It was no longer possible for the bishop to make any major new decisions for the diocese, for example, regarding the status of parishes or buildings and remodeling projects. Decisions already made and directives already given remained in force.

After the Bishop took possession of the Archdiocese of Edmonton, the College of Consultors assumed the administration of the diocese and elected a Diocesan Administrator (Canons 419 and 421). Upon his election, the Diocesan Administrator assumes the administration of the diocese until a new bishop is installed or takes possession of the diocese (Canon 430). The Presbyteral (Priests’) Council lapses until the Eighth Bishop of Pembroke reconvenes it (Canon 501).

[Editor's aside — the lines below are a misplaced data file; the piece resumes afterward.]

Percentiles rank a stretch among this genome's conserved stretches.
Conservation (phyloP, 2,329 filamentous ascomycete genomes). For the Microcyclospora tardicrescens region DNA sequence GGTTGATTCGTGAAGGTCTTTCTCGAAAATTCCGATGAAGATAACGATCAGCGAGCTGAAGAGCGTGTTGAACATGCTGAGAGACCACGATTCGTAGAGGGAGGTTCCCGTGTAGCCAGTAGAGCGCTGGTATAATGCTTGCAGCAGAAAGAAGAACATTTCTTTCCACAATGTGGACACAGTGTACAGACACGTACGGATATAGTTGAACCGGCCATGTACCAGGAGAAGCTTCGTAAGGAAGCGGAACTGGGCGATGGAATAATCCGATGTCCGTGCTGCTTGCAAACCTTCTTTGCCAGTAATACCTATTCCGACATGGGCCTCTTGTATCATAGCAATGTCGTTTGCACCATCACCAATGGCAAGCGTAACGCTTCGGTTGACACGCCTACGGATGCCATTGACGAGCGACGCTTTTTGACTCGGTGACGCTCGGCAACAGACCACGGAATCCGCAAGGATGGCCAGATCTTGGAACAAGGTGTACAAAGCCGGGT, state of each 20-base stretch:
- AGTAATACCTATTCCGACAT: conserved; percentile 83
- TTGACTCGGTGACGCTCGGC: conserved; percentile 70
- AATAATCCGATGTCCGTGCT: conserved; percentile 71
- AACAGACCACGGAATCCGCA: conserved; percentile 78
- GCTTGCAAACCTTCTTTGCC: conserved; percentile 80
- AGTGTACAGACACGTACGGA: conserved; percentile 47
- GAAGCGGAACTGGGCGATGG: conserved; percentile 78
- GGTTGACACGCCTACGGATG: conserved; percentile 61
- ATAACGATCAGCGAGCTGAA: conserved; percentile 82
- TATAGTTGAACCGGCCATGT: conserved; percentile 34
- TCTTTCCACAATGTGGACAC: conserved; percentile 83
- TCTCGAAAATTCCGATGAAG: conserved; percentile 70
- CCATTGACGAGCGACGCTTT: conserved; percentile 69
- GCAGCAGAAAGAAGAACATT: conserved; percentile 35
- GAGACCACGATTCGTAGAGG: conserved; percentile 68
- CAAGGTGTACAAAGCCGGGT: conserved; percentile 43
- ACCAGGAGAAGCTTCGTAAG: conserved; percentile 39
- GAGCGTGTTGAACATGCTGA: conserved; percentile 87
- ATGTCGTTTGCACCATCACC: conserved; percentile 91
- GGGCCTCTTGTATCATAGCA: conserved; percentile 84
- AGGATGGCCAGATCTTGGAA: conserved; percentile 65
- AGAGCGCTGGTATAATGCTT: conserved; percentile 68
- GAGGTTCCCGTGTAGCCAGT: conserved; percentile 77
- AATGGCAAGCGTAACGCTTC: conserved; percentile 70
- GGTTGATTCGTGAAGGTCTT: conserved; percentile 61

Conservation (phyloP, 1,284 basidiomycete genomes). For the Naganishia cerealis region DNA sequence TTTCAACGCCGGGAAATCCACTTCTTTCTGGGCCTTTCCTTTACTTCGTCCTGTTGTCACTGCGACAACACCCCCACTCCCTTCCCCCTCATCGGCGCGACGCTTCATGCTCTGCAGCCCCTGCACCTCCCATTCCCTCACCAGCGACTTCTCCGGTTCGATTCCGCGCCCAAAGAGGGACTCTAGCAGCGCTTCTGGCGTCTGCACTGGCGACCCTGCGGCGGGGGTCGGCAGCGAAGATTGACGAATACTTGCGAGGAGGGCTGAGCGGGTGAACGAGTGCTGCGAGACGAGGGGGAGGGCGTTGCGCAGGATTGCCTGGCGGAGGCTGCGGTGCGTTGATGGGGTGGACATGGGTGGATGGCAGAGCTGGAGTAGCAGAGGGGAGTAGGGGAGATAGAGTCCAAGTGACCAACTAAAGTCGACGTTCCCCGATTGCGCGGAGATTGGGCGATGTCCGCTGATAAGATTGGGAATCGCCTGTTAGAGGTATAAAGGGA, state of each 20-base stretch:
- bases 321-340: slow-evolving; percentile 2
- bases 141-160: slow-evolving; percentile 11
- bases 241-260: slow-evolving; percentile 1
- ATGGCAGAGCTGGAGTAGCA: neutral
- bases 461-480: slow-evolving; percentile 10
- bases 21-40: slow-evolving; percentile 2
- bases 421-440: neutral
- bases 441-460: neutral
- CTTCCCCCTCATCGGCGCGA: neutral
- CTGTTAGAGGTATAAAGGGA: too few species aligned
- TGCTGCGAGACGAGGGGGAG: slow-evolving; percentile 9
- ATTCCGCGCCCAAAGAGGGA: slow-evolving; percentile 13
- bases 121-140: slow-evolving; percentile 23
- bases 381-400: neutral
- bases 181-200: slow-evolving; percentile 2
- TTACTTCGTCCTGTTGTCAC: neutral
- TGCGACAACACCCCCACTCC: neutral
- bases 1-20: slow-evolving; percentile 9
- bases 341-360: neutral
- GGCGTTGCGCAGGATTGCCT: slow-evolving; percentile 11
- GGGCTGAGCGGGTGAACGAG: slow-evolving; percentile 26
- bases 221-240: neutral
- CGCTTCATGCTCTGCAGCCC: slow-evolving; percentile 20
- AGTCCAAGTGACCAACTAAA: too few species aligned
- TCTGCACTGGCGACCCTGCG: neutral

Until his installation in the Archdiocese of Edmonton, Bishop Richard Smith was mentioned in the usual way during the Eucharistic Prayer of the Mass. After his installation on May 1st, the prayer for him as diocesan bishop was suppressed in the Eucharistic Prayer, and meanwhile, until the new bishop of this diocese is appointed, we pray for the Diocesan Administrator in the Eucharistic Prayer of the Mass. May the Holy Spirit be active in the process of selecting our new bishop. May he be a man of deep faith, integrity, fidelity and compassion. Let’s pray daily!

Prayer for the election of our new bishop

Almighty God, giver of every good gift: Look graciously on your Church, and so guide the minds of those who shall choose the new Bishop for this Diocese of Pembroke, that we may receive a faithful pastor, who will care for your people and equip us for our ministries. We ask this through Jesus Christ Our Lord. Amen.

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Home News and Events Ecclesia Archives: 2006(non-PDF)